There’s a lot of psychobabble and plain old rubbish out there on how graphic designers should approach creating work for a new client or new design brief. Of course, this comes up very frequently with respect to the design students I teach. The questions I’m asked usually include: ‘what do I do first?’, ‘where do good ideas come from?’ or ‘how do I know if my idea is right?’.
My approach is always the same – gather information. What do I know and not know? A well-prepared client will have written a design brief, containing a lot of useful information about the current circumstances and perceptions and aims etc that a proposed piece of work must address.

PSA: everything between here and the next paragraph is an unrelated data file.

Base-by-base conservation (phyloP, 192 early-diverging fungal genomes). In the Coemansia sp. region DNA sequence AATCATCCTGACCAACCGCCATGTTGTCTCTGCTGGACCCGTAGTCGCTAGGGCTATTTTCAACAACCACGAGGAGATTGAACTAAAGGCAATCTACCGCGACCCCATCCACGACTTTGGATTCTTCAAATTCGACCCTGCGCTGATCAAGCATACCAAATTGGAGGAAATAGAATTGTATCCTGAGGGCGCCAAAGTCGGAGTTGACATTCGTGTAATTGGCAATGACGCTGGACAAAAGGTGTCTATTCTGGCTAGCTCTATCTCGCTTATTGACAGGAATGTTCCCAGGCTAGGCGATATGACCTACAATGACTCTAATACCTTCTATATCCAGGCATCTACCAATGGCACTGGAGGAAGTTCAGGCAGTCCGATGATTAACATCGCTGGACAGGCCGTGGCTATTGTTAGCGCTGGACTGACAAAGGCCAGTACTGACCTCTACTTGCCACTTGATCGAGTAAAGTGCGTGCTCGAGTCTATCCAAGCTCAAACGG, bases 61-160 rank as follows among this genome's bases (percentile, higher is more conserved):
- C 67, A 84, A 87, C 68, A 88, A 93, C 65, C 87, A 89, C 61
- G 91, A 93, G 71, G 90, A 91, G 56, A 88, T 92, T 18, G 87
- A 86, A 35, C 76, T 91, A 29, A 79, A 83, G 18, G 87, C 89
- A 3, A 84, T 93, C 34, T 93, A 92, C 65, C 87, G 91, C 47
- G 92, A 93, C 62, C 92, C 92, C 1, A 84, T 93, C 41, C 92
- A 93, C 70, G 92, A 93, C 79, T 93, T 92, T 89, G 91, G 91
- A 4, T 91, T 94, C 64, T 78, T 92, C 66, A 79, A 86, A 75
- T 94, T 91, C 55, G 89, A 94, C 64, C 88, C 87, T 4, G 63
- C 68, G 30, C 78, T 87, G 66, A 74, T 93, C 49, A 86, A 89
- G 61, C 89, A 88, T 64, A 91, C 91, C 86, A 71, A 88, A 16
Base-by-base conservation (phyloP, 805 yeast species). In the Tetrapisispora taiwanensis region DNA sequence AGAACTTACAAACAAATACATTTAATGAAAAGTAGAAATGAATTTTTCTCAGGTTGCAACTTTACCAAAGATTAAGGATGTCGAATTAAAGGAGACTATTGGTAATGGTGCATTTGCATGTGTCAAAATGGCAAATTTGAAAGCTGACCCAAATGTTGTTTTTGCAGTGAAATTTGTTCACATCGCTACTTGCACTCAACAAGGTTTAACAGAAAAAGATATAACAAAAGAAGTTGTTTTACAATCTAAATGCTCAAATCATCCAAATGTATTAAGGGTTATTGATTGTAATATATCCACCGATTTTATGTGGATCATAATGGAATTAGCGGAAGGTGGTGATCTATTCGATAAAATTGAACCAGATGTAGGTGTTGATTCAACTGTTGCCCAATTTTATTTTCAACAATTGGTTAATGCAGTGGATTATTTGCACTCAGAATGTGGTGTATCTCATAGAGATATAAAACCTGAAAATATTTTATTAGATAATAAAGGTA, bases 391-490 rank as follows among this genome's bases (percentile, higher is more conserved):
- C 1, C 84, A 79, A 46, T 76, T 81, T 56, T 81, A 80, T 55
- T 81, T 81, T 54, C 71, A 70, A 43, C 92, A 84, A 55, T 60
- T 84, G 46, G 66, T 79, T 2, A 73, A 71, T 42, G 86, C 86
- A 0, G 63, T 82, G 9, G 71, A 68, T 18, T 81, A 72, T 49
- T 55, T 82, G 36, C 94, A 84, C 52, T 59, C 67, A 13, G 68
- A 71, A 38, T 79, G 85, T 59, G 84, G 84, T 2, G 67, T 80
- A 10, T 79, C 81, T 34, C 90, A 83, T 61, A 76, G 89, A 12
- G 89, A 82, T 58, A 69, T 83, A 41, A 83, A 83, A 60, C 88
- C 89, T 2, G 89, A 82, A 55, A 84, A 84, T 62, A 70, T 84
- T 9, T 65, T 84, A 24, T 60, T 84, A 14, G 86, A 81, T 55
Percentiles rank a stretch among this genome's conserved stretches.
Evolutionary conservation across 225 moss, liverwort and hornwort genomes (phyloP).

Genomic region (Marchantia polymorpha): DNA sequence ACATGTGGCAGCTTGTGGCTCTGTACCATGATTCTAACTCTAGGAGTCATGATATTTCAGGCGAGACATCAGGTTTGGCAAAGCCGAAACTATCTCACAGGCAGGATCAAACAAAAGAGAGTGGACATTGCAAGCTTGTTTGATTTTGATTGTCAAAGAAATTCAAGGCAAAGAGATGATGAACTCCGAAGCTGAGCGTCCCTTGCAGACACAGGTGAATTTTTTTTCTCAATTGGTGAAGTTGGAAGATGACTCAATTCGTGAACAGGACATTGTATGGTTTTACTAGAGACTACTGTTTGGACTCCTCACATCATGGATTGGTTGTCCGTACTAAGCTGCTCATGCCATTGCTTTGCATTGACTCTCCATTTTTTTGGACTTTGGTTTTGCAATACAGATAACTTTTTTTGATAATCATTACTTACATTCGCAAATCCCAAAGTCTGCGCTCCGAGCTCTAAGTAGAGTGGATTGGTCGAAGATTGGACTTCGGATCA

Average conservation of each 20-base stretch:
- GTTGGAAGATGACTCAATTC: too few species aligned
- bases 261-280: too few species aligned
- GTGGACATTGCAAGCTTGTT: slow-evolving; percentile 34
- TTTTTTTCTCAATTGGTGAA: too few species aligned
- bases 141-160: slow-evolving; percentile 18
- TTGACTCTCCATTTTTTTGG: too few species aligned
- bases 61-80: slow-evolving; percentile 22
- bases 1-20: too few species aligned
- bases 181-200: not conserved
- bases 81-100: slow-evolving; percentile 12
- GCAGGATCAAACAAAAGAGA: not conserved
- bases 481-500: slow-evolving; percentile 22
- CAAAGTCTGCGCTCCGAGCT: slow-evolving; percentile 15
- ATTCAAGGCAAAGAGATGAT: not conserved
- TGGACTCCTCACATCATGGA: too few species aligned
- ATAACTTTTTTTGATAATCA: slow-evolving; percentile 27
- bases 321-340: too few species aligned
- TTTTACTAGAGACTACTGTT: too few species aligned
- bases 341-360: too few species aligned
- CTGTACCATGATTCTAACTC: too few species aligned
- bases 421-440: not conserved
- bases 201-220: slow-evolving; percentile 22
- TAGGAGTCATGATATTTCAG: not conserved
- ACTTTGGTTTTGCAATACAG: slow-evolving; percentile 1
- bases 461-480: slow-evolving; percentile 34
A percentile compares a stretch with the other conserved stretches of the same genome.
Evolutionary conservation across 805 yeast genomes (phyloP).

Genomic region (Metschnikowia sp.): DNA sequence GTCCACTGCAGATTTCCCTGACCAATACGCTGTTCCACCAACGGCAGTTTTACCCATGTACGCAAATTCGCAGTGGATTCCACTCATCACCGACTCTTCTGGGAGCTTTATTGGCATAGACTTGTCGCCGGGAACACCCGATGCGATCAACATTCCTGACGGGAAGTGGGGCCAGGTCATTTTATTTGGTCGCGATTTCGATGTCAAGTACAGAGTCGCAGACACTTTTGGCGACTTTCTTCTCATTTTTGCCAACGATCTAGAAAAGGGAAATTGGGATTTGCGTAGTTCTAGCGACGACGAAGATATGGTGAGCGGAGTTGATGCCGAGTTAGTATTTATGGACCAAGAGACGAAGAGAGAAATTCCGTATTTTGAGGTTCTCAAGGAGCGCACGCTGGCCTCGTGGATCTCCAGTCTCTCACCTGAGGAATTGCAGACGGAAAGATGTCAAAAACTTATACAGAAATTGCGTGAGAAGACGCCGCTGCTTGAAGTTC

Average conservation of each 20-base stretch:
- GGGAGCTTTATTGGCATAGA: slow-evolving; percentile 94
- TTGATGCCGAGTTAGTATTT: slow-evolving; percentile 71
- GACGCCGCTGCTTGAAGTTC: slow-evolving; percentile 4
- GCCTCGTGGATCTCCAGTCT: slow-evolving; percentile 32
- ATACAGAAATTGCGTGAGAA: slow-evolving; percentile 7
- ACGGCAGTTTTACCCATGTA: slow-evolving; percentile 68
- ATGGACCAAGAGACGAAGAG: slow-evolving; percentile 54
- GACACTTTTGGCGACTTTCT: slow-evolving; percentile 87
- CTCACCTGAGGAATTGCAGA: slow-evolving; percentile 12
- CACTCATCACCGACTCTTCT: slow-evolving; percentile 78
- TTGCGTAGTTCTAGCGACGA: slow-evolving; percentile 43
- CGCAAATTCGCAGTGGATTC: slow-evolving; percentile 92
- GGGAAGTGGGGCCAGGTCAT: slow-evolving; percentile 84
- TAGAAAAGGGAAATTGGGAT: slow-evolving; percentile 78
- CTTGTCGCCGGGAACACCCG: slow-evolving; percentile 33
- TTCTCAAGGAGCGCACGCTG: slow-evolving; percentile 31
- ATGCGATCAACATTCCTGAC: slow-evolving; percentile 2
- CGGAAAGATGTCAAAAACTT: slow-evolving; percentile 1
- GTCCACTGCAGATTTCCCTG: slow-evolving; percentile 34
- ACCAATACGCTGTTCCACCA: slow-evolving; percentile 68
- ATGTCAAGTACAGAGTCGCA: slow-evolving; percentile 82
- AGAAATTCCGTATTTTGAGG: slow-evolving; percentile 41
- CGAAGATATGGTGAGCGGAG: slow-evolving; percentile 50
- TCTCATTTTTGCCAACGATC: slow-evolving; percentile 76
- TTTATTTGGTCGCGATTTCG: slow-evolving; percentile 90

But that’s not enough. For me, good design starts with a good chat.
I almost always ask potential clients these kinds of questions about their business or organisation:
Why did they start it?
What makes it special?
What do customers say about it?
What are their ambitions for it?
What do people think now, and (if required) how should those perceptions be changed?
Yes, this process is partly about establishing trust. But, more importantly, it’s about teasing out of people the nuggets of information a designer needs to stand a chance of producing design work that is meaningful, useful and helps to change perceptions.
Regardless of whether design work is for a commercial company, organisation or charity, that is what design is for.